Last episode of sailing in Spain! Because after Barcelona, we entered the Costa Brava which is the last coastal region in Spain on the northeast coast:
Costa Brava is known for its tourists resorts like Lloret da Mar, Blanes, Palamós. Because of the many sunhours and beautiful beaches. So we were pleasantly surprised to discover also picturesque villages like Roses and Cadaques.
After we left Barcelona where we also picked up our new anchor (Ultra Marine 33 stainless steel), we wanted of course test the anchor right away! So we choose a couple of anchoring spots along the Costa Brava coast. The first bay to anchor was in Tossa da Mar and this is the second one, near the beach of Sant Feliu de Guíxols:
The anchor held perfectly, also with more wind or strong current, so the first experiences are good.
We enjoyed especially the bay of Begur, the village of Fornells and an area called Aiguablava with beautiful cliffs and little beaches. On the internet it said it’s a favorite among locals in Spain and it was weekend, so we saw a lot of families walking around or sitting on the beach.
The background sounds that you hear on the boat of children playing and running around on the beach, adults talking and laughing and the smells of BBQ coming your way, gives a real holiday feeling.
This area of Spain is also known as Catalonia. It’s a proud autonomous community which even stretches over the French border to the province of Roussillon. It has 7,5 million in habitants in total, with also their own official language, Catalan. For instance chocolate or fish are written with an x (xocolata and peixos).
You see the Catalan flag everywhere. This building is typical for this area. In the 18th century, many Spanish inhabitants left for Cuba in South America to work. Those who made their fortune built luxurious modernist houses (all over Catalonia) and were called “Indianos” by the population.
On our way to Roses (or Rosas in the Catalan language), we noticed that the wind was picking up quite strongly. This is the famous Tramontana: the wind in this area.
The tramontana is a dry, cold and strong wind that blows from the northwest. It accelerates, due to the Venturi effect, during its passage between the Pyrenees, the south of the Massif Central and the Carnic Alps. According to the inhabitants, the tramontana wind always blows in multiples of 3 days.
And with 6 beaufort (35-40 knots of wind) we found it a good to find a harbor for to have some shelter. Because sailing in this NW wind, against the waves, is really is an attack on your boat! The water hits violently to your boat and although it is spectacultar to see sailing boats moving up and down on the water, it’s not very comfortable and even dangerous if you have your sails up.
So the harbor of Roses was a warm welcome to us! And warm it was! The temperatures and tourist season is really picking up in May and you see a lot of people coming all over Europe to the Costa Brava to visit the nice villages and beaches.
This is the beach of Roses. And I had to laugh a little, because across from this beach there was a hotel called Le Bonaire. I always wonder why people who live in such beautiful areas like Roses in Spain, still name their locations after other places in the world (in another Spanish town we saw B&B Portofino 😉). But I have to admit, this white sanded beach in Roses could be in the Carib as well!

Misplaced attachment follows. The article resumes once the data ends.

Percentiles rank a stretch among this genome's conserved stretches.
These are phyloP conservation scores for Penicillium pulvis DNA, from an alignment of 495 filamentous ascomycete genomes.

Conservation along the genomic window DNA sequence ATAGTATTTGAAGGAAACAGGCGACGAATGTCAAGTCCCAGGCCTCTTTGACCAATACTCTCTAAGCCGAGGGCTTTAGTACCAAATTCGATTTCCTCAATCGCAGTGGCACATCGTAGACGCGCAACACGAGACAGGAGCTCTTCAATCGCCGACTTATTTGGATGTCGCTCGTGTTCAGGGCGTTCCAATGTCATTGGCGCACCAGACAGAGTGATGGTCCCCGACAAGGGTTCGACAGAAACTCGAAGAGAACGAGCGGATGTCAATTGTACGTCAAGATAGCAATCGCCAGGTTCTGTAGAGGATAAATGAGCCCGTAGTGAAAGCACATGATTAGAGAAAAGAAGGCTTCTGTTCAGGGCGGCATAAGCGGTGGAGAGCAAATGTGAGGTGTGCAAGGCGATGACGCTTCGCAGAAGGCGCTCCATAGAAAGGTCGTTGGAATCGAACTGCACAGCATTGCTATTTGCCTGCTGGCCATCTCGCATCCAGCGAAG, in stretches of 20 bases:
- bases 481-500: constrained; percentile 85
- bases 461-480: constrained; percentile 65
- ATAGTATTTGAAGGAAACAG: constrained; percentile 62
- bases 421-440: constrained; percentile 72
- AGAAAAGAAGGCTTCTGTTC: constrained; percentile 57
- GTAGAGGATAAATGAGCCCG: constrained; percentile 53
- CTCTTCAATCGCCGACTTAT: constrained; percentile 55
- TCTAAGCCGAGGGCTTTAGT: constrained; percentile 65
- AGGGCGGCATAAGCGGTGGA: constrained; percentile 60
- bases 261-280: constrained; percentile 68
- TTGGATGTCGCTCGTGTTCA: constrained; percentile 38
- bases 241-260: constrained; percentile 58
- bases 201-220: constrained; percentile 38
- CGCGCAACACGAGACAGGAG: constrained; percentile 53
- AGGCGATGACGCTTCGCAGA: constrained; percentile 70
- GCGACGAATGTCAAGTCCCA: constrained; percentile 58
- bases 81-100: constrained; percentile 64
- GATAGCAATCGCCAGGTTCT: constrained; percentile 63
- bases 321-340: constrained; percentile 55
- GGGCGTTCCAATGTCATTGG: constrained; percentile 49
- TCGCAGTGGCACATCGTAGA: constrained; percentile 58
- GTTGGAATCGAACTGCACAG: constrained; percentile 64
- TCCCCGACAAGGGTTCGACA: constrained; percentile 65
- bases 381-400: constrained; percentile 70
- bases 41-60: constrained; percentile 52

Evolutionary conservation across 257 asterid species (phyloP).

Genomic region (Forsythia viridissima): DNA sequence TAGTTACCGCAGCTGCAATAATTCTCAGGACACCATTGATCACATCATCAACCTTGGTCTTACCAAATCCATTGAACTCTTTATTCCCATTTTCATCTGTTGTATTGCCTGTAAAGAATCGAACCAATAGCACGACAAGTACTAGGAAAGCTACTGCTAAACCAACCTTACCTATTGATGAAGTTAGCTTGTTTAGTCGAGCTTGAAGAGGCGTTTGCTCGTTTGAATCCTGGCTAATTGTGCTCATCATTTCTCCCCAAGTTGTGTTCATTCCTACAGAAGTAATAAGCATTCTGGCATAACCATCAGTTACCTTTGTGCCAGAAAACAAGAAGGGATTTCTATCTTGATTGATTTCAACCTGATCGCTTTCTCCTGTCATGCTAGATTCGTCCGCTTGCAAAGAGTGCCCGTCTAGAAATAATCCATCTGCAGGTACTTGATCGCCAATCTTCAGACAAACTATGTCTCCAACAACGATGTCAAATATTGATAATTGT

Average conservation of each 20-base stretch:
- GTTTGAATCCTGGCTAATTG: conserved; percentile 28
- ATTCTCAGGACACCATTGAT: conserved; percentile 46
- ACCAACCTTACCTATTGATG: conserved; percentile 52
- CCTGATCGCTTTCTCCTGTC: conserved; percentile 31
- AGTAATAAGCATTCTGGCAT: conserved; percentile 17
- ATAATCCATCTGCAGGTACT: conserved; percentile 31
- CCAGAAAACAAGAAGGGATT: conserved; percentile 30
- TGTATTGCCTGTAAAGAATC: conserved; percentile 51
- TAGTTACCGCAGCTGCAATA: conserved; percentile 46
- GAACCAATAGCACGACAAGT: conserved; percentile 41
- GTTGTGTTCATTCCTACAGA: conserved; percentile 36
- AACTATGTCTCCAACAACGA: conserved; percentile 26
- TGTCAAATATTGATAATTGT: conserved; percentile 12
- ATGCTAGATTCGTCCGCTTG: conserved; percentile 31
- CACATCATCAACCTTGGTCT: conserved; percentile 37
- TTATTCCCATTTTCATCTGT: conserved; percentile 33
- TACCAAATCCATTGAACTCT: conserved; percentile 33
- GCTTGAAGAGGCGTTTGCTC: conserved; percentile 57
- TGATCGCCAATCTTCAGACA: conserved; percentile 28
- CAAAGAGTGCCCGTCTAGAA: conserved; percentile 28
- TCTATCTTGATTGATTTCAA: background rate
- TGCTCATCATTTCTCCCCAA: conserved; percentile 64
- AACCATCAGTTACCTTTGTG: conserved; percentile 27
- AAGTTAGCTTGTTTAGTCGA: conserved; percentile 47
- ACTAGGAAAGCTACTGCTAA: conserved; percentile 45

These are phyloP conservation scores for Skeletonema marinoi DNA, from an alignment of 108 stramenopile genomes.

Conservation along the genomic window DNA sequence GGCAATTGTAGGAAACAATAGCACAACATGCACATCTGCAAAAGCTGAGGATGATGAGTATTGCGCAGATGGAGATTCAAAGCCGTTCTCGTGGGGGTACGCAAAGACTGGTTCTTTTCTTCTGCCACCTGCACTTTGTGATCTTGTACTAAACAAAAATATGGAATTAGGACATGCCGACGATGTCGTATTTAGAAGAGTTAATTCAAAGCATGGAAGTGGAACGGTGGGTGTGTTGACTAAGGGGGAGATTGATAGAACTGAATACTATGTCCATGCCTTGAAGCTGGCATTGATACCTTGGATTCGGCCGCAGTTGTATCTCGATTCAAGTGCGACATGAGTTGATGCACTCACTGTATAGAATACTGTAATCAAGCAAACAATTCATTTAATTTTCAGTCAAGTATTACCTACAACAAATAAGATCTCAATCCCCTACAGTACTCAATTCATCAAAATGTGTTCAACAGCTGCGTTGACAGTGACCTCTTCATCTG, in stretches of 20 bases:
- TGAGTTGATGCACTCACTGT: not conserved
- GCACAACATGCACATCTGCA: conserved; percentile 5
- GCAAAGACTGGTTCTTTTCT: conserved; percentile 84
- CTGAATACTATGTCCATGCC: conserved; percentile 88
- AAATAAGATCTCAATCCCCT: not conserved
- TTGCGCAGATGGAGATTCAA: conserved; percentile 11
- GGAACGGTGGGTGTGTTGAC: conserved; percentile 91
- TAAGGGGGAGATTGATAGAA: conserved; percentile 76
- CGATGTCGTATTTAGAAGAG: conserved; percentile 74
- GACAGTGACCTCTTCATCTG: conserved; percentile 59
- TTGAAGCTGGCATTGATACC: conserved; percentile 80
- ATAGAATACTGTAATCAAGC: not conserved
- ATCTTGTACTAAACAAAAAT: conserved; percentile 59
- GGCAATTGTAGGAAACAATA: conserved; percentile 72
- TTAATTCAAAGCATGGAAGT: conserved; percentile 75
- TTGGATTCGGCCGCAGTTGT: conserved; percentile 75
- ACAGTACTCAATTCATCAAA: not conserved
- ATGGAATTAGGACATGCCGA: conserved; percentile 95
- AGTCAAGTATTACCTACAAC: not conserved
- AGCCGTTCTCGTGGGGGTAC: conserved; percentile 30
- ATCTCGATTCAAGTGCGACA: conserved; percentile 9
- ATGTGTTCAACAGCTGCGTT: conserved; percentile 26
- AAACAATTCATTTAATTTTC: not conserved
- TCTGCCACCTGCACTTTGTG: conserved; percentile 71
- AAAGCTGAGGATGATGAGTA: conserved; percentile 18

The are of Roses has great cycle paths, so when we discovered the app with routes to cycle and we choose a nice trip inland.
After 3 days the wind did indeed decrease to normal values and we sailed further from Roses towards the beautiful city of Cadaques. We stayed close to the coast during this sail, because the Costa Brava (meaning wild coast) has impressive cliffs.
When you sail closer to the coast, the depth of the water is between 7 to 20 meters. This means more fishing gear around. Fishermen mark their fishing spots with flags, usually underneath there is a net, a line or baskets to catch fish. For boats like us important to avoid sailing over the flags (by accident), because the line can end up in your propellor and can damage the engine.
The bay of Cadaques is half moon shaped and has a great backdrop of the old houses of Cadaques. We really enjoyed cycling here, eating ice cream at the boulevard and enjoying the holiday atmosphere.
Just around the corner of Cadaques is the bay of Port Lligat. This is a more protected bay, so we anchored there. Now we are only 20 km away from the French border, this will be our last stop in Spain!
Another reason for our stop in Port Lligat is that the house of famous painter Salvador Dalí is situated along this bay. And we wanted to visit his house, because during our stay in Catalonia we also visited the Dalí Theatre-Museum in Figueres and the Dalí Castle in Púbol. So the house of Dalí would complete our “Dalí Triology”.
We are very impressed by the versatile artist Dalí was. So we will dedicate a blog to Dalí, to share our experience and pictures of our visits to the 3 Dalí places. We were also able to make a video of Dalí’s house with our drone.
But first we are going to a 4-day conference for Trainers in San Diego in the USA where I will be a speaker. I have been to this conference 4 times before, 3 times as a speaker. And now back again in the USA! I will write a blog about the conference, my workshop and the 1 week California Roadtrip we planned after the conference.